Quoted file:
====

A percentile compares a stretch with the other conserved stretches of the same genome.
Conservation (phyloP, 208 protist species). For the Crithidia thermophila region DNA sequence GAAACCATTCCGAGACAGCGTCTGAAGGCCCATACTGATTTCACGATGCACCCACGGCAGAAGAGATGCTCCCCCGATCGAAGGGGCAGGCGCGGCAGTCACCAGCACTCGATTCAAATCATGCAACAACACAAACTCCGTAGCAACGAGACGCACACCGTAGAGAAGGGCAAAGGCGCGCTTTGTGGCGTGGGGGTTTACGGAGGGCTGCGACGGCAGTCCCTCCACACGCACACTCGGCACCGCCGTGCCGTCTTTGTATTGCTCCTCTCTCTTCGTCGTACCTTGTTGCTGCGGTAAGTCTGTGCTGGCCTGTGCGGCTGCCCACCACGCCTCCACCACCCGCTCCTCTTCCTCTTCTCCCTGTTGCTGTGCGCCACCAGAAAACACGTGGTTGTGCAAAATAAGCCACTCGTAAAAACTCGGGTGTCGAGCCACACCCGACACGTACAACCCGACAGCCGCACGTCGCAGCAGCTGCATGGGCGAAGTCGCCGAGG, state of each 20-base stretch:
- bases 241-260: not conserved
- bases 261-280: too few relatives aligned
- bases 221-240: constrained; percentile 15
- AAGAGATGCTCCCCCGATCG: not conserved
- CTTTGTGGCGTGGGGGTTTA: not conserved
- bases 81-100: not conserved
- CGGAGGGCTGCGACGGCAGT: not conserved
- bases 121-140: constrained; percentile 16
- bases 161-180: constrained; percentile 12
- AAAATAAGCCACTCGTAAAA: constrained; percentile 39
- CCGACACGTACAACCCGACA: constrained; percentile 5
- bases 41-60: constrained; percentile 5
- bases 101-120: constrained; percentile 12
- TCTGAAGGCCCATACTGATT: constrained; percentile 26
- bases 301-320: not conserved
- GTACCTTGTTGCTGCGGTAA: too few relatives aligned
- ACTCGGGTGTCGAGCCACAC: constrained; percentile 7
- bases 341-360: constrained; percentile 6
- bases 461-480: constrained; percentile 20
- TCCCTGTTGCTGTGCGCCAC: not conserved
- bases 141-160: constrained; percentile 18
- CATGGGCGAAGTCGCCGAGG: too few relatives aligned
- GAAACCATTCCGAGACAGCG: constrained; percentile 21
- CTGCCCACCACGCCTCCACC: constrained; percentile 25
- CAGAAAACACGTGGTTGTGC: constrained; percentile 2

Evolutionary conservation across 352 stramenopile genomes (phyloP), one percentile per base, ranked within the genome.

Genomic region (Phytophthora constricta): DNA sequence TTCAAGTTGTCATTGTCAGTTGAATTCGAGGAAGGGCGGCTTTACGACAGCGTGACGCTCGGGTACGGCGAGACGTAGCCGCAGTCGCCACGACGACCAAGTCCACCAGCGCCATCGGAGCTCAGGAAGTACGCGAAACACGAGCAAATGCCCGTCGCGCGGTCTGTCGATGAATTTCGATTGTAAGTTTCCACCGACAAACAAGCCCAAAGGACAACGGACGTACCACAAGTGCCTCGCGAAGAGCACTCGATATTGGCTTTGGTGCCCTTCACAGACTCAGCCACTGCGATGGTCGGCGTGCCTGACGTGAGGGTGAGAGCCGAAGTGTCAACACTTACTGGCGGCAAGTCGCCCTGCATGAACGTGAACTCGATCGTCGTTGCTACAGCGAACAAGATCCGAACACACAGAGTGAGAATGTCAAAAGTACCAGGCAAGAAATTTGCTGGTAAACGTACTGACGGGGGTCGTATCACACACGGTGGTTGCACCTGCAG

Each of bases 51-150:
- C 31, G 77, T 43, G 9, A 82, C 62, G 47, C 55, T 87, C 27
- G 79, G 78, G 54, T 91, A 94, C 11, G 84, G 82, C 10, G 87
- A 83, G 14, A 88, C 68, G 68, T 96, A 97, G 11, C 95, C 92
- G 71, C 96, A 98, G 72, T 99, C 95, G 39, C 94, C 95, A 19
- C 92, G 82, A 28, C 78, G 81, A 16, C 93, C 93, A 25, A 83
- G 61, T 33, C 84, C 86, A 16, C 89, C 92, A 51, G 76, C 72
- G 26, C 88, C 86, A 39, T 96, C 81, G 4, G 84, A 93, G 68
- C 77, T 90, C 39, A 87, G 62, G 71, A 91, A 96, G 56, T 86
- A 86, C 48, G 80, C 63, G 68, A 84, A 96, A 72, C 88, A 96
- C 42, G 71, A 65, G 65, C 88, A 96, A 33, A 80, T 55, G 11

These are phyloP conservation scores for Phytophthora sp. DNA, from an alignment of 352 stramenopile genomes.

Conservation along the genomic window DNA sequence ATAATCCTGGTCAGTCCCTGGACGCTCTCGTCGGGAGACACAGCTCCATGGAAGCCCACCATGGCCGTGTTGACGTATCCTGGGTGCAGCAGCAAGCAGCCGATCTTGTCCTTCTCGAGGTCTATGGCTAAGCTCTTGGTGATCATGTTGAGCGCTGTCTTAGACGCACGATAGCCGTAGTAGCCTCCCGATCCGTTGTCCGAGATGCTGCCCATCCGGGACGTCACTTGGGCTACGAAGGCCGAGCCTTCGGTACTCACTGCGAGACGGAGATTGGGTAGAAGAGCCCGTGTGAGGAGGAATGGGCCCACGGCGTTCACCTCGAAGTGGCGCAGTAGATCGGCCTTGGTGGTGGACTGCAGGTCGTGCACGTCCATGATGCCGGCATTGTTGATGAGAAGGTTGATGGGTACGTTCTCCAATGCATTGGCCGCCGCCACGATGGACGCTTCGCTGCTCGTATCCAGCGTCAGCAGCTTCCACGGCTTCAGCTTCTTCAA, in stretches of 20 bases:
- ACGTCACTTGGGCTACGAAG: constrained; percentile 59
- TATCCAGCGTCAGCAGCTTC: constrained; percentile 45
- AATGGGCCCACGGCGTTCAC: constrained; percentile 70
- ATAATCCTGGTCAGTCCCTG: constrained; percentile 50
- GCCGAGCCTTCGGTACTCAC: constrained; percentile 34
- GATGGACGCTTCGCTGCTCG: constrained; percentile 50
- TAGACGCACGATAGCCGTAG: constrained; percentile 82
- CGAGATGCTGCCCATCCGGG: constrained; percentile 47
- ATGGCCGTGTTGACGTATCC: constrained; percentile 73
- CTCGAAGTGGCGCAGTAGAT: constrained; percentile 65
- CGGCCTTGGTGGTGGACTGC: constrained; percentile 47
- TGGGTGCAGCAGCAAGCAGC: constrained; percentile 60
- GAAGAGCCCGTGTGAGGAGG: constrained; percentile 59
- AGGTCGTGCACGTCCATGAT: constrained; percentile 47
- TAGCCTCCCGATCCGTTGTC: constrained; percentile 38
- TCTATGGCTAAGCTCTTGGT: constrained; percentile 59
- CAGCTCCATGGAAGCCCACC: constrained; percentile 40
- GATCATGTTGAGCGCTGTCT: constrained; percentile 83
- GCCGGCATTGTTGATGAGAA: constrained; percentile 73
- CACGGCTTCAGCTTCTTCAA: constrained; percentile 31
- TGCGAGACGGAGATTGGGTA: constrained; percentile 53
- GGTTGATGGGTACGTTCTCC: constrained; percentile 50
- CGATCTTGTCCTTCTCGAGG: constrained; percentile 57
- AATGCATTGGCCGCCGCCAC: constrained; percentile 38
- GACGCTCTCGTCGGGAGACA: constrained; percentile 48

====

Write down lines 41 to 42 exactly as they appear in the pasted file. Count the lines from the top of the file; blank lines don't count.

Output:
These are phyloP conservation scores for Phytophthora sp. DNA, from an alignment of 352 stramenopile genomes.

Conservation along the genomic window DNA sequence ATAATCCTGGTCAGTCCCTGGACGCTCTCGTCGGGAGACACAGCTCCATGGAAGCCCACCATGGCCGTGTTGACGTATCCTGGGTGCAGCAGCAAGCAGCCGATCTTGTCCTTCTCGAGGTCTATGGCTAAGCTCTTGGTGATCATGTTGAGCGCTGTCTTAGACGCACGATAGCCGTAGTAGCCTCCCGATCCGTTGTCCGAGATGCTGCCCATCCGGGACGTCACTTGGGCTACGAAGGCCGAGCCTTCGGTACTCACTGCGAGACGGAGATTGGGTAGAAGAGCCCGTGTGAGGAGGAATGGGCCCACGGCGTTCACCTCGAAGTGGCGCAGTAGATCGGCCTTGGTGGTGGACTGCAGGTCGTGCACGTCCATGATGCCGGCATTGTTGATGAGAAGGTTGATGGGTACGTTCTCCAATGCATTGGCCGCCGCCACGATGGACGCTTCGCTGCTCGTATCCAGCGTCAGCAGCTTCCACGGCTTCAGCTTCTTCAA, in stretches of 20 bases: